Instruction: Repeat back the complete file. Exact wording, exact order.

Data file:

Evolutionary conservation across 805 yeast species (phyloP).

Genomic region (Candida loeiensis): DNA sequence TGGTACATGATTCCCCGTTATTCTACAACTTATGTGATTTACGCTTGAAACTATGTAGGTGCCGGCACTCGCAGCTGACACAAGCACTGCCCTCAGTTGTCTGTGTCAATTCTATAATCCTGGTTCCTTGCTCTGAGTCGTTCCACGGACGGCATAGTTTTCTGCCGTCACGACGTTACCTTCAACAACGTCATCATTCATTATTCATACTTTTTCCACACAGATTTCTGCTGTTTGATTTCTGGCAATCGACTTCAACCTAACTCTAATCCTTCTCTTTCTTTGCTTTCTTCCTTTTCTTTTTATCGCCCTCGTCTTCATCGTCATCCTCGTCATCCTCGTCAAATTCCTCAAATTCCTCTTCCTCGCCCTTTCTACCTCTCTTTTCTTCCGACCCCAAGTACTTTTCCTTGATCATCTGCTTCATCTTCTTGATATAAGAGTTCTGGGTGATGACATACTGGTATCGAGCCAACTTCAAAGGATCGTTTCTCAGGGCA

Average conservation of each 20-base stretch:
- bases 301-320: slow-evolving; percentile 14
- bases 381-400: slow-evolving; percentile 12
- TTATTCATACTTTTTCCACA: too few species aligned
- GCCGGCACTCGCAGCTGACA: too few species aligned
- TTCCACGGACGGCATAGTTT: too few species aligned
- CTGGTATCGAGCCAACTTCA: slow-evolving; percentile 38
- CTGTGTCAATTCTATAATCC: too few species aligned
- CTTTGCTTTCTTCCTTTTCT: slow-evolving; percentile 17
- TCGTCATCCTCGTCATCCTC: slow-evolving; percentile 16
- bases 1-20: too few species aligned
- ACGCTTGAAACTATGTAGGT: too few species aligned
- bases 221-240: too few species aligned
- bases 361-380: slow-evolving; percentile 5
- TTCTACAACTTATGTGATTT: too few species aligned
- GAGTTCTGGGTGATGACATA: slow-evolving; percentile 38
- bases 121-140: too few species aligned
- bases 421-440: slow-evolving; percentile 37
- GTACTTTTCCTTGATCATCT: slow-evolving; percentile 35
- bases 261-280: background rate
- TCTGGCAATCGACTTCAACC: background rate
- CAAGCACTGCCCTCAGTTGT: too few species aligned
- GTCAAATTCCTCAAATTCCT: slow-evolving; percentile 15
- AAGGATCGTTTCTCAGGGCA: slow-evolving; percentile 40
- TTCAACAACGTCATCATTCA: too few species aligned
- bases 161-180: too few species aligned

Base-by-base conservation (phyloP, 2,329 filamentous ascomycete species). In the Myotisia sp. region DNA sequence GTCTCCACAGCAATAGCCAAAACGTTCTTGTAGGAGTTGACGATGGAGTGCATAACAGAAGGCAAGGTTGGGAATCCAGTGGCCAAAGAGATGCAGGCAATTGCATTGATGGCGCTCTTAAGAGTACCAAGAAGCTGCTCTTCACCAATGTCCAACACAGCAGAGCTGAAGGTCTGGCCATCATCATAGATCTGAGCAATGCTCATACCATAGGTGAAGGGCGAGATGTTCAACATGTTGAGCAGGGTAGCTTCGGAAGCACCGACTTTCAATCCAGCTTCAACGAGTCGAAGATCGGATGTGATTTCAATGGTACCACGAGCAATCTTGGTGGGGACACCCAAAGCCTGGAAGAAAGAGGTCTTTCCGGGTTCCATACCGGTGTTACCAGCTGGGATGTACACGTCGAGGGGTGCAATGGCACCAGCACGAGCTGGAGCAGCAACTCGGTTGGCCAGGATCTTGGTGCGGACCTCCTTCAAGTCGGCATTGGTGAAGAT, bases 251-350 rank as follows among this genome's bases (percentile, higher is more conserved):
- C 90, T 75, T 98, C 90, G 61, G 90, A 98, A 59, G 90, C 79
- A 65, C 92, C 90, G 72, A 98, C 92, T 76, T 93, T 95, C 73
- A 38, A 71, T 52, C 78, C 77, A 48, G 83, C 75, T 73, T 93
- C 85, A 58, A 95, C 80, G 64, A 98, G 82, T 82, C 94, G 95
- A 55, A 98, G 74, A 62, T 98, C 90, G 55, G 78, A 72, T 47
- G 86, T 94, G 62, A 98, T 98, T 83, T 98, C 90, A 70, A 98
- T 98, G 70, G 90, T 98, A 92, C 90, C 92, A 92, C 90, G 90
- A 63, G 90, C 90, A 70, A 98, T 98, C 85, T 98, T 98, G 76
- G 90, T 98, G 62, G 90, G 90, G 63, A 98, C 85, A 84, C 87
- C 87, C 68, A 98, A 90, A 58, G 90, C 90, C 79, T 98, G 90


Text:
Evolutionary conservation across 805 yeast species (phyloP).

Genomic region (Candida loeiensis): DNA sequence TGGTACATGATTCCCCGTTATTCTACAACTTATGTGATTTACGCTTGAAACTATGTAGGTGCCGGCACTCGCAGCTGACACAAGCACTGCCCTCAGTTGTCTGTGTCAATTCTATAATCCTGGTTCCTTGCTCTGAGTCGTTCCACGGACGGCATAGTTTTCTGCCGTCACGACGTTACCTTCAACAACGTCATCATTCATTATTCATACTTTTTCCACACAGATTTCTGCTGTTTGATTTCTGGCAATCGACTTCAACCTAACTCTAATCCTTCTCTTTCTTTGCTTTCTTCCTTTTCTTTTTATCGCCCTCGTCTTCATCGTCATCCTCGTCATCCTCGTCAAATTCCTCAAATTCCTCTTCCTCGCCCTTTCTACCTCTCTTTTCTTCCGACCCCAAGTACTTTTCCTTGATCATCTGCTTCATCTTCTTGATATAAGAGTTCTGGGTGATGACATACTGGTATCGAGCCAACTTCAAAGGATCGTTTCTCAGGGCA

Average conservation of each 20-base stretch:
- bases 301-320: slow-evolving; percentile 14
- bases 381-400: slow-evolving; percentile 12
- TTATTCATACTTTTTCCACA: too few species aligned
- GCCGGCACTCGCAGCTGACA: too few species aligned
- TTCCACGGACGGCATAGTTT: too few species aligned
- CTGGTATCGAGCCAACTTCA: slow-evolving; percentile 38
- CTGTGTCAATTCTATAATCC: too few species aligned
- CTTTGCTTTCTTCCTTTTCT: slow-evolving; percentile 17
- TCGTCATCCTCGTCATCCTC: slow-evolving; percentile 16
- bases 1-20: too few species aligned
- ACGCTTGAAACTATGTAGGT: too few species aligned
- bases 221-240: too few species aligned
- bases 361-380: slow-evolving; percentile 5
- TTCTACAACTTATGTGATTT: too few species aligned
- GAGTTCTGGGTGATGACATA: slow-evolving; percentile 38
- bases 121-140: too few species aligned
- bases 421-440: slow-evolving; percentile 37
- GTACTTTTCCTTGATCATCT: slow-evolving; percentile 35
- bases 261-280: background rate
- TCTGGCAATCGACTTCAACC: background rate
- CAAGCACTGCCCTCAGTTGT: too few species aligned
- GTCAAATTCCTCAAATTCCT: slow-evolving; percentile 15
- AAGGATCGTTTCTCAGGGCA: slow-evolving; percentile 40
- TTCAACAACGTCATCATTCA: too few species aligned
- bases 161-180: too few species aligned

Base-by-base conservation (phyloP, 2,329 filamentous ascomycete species). In the Myotisia sp. region DNA sequence GTCTCCACAGCAATAGCCAAAACGTTCTTGTAGGAGTTGACGATGGAGTGCATAACAGAAGGCAAGGTTGGGAATCCAGTGGCCAAAGAGATGCAGGCAATTGCATTGATGGCGCTCTTAAGAGTACCAAGAAGCTGCTCTTCACCAATGTCCAACACAGCAGAGCTGAAGGTCTGGCCATCATCATAGATCTGAGCAATGCTCATACCATAGGTGAAGGGCGAGATGTTCAACATGTTGAGCAGGGTAGCTTCGGAAGCACCGACTTTCAATCCAGCTTCAACGAGTCGAAGATCGGATGTGATTTCAATGGTACCACGAGCAATCTTGGTGGGGACACCCAAAGCCTGGAAGAAAGAGGTCTTTCCGGGTTCCATACCGGTGTTACCAGCTGGGATGTACACGTCGAGGGGTGCAATGGCACCAGCACGAGCTGGAGCAGCAACTCGGTTGGCCAGGATCTTGGTGCGGACCTCCTTCAAGTCGGCATTGGTGAAGAT, bases 251-350 rank as follows among this genome's bases (percentile, higher is more conserved):
- C 90, T 75, T 98, C 90, G 61, G 90, A 98, A 59, G 90, C 79
- A 65, C 92, C 90, G 72, A 98, C 92, T 76, T 93, T 95, C 73
- A 38, A 71, T 52, C 78, C 77, A 48, G 83, C 75, T 73, T 93
- C 85, A 58, A 95, C 80, G 64, A 98, G 82, T 82, C 94, G 95
- A 55, A 98, G 74, A 62, T 98, C 90, G 55, G 78, A 72, T 47
- G 86, T 94, G 62, A 98, T 98, T 83, T 98, C 90, A 70, A 98
- T 98, G 70, G 90, T 98, A 92, C 90, C 92, A 92, C 90, G 90
- A 63, G 90, C 90, A 70, A 98, T 98, C 85, T 98, T 98, G 76
- G 90, T 98, G 62, G 90, G 90, G 63, A 98, C 85, A 84, C 87
- C 87, C 68, A 98, A 90, A 58, G 90, C 90, C 79, T 98, G 90